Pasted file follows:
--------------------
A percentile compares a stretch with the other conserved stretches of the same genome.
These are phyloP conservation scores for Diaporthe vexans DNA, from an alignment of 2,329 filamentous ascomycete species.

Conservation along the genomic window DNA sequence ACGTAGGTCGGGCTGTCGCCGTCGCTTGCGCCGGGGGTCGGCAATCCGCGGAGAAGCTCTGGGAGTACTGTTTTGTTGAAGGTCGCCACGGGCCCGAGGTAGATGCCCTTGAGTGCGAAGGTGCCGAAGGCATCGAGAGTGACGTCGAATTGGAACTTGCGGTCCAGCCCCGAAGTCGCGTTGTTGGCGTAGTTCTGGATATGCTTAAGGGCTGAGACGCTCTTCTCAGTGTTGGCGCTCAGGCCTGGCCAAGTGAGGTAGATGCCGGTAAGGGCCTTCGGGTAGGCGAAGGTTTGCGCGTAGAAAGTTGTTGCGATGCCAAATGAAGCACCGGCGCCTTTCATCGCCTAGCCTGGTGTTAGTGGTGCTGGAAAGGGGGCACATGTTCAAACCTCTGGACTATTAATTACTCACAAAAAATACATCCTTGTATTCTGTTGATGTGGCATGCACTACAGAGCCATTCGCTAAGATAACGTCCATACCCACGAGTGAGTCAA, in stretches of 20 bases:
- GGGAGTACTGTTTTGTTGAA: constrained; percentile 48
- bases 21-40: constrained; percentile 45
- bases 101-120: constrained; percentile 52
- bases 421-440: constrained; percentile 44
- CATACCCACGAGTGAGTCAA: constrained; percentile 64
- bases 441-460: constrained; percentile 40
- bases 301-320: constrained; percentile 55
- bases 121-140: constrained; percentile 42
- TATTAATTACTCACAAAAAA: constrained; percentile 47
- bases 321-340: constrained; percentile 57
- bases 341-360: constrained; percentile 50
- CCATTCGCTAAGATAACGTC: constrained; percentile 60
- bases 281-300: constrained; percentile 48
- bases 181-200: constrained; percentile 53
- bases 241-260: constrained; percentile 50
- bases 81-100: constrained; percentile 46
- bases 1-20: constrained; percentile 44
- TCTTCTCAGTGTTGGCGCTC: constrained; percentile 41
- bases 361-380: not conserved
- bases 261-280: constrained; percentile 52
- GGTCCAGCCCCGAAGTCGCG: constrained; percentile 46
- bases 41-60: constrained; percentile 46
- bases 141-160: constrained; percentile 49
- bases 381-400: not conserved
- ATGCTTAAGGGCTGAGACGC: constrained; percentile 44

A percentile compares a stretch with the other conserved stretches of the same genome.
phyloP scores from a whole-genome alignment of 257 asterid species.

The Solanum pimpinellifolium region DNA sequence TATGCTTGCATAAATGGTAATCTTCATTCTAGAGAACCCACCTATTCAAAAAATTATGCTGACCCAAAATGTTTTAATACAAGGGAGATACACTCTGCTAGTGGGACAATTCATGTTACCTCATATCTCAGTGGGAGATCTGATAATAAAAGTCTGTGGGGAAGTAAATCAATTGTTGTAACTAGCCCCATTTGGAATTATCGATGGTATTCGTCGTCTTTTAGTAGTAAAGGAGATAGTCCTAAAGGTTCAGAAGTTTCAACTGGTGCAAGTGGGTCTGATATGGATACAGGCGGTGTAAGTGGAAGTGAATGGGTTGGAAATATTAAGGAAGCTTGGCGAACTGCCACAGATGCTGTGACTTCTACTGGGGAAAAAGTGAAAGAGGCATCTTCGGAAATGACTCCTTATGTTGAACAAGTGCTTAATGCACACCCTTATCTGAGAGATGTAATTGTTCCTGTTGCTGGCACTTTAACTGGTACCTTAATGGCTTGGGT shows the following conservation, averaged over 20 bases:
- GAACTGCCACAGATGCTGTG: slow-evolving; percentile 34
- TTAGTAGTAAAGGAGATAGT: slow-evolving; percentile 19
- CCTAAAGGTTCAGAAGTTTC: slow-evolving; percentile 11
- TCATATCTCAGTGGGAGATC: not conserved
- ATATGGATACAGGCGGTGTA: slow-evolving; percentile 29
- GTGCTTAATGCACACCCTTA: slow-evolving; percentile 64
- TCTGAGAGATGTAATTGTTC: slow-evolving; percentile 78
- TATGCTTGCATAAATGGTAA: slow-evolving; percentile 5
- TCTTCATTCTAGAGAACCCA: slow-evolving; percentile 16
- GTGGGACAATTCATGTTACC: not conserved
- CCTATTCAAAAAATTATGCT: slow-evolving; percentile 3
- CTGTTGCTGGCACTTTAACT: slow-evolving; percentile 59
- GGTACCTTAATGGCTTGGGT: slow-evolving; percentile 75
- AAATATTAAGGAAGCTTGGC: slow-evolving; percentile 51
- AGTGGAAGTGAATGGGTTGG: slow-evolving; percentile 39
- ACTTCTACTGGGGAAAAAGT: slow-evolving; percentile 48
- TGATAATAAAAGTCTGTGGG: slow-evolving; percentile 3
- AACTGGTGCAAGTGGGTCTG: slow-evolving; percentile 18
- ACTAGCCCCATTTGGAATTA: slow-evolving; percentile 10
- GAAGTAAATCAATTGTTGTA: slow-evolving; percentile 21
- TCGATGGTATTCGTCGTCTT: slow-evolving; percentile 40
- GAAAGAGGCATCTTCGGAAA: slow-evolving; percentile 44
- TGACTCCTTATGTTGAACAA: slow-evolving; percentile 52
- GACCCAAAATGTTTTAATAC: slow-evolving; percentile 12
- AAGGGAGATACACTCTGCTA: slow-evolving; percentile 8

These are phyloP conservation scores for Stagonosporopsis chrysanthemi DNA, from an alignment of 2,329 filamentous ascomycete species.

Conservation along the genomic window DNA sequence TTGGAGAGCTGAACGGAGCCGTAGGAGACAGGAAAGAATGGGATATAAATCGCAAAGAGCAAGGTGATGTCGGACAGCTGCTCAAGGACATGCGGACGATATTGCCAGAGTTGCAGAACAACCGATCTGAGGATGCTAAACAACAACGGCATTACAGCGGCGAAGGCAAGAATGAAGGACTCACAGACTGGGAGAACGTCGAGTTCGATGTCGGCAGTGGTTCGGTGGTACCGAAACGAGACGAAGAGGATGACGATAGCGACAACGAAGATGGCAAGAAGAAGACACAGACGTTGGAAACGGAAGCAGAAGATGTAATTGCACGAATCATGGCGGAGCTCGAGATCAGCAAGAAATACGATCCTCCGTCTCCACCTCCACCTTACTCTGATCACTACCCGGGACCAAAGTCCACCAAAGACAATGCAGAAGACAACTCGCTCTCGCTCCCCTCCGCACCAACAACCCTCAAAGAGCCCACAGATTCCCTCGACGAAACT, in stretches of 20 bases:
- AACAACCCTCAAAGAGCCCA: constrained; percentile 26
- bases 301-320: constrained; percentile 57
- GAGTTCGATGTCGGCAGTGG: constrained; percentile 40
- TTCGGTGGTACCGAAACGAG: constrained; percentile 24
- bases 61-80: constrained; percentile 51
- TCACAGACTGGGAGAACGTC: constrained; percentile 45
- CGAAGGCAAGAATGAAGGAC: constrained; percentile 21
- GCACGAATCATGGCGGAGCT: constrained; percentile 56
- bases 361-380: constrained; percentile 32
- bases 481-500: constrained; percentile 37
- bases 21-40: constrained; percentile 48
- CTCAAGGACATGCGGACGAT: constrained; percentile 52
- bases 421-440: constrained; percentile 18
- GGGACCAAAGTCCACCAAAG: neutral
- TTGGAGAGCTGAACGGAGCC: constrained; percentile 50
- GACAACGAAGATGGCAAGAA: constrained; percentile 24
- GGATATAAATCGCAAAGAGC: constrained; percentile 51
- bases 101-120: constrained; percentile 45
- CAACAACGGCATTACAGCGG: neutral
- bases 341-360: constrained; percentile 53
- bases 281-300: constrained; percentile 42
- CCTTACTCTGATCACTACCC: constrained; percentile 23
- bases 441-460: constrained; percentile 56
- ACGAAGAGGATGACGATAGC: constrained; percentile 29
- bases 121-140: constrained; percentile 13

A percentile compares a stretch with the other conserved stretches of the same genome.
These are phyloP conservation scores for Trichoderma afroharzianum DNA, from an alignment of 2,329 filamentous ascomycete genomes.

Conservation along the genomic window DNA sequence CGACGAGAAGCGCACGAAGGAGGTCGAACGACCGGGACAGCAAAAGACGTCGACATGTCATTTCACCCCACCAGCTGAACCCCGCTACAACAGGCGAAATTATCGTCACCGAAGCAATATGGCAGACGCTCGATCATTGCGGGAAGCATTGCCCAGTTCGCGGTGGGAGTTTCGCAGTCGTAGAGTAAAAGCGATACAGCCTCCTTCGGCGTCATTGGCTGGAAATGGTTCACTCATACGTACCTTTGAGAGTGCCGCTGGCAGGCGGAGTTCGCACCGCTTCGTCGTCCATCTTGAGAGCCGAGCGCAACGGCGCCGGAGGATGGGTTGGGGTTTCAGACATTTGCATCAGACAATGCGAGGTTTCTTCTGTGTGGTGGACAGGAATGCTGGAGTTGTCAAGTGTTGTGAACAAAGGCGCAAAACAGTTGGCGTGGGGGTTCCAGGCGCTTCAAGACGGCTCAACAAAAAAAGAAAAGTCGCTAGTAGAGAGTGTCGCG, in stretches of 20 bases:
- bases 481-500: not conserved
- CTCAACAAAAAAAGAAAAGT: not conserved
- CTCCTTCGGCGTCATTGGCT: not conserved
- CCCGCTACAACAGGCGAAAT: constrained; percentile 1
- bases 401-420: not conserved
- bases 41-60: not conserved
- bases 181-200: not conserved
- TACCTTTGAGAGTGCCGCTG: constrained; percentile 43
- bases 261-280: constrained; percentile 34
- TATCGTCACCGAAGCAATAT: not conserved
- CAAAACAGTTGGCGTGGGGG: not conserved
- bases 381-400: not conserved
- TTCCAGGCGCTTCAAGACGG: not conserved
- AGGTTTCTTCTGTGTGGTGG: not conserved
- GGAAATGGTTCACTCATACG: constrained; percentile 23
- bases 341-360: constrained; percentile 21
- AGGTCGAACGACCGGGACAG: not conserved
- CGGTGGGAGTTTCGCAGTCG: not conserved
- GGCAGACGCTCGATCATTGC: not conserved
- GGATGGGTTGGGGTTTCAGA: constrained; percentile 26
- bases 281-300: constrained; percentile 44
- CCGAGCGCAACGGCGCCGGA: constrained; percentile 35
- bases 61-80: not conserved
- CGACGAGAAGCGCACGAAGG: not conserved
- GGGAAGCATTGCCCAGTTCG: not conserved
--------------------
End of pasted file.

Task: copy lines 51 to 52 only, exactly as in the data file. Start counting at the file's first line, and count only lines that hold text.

- GAAGTAAATCAATTGTTGTA: slow-evolving; percentile 21
- TCGATGGTATTCGTCGTCTT: slow-evolving; percentile 40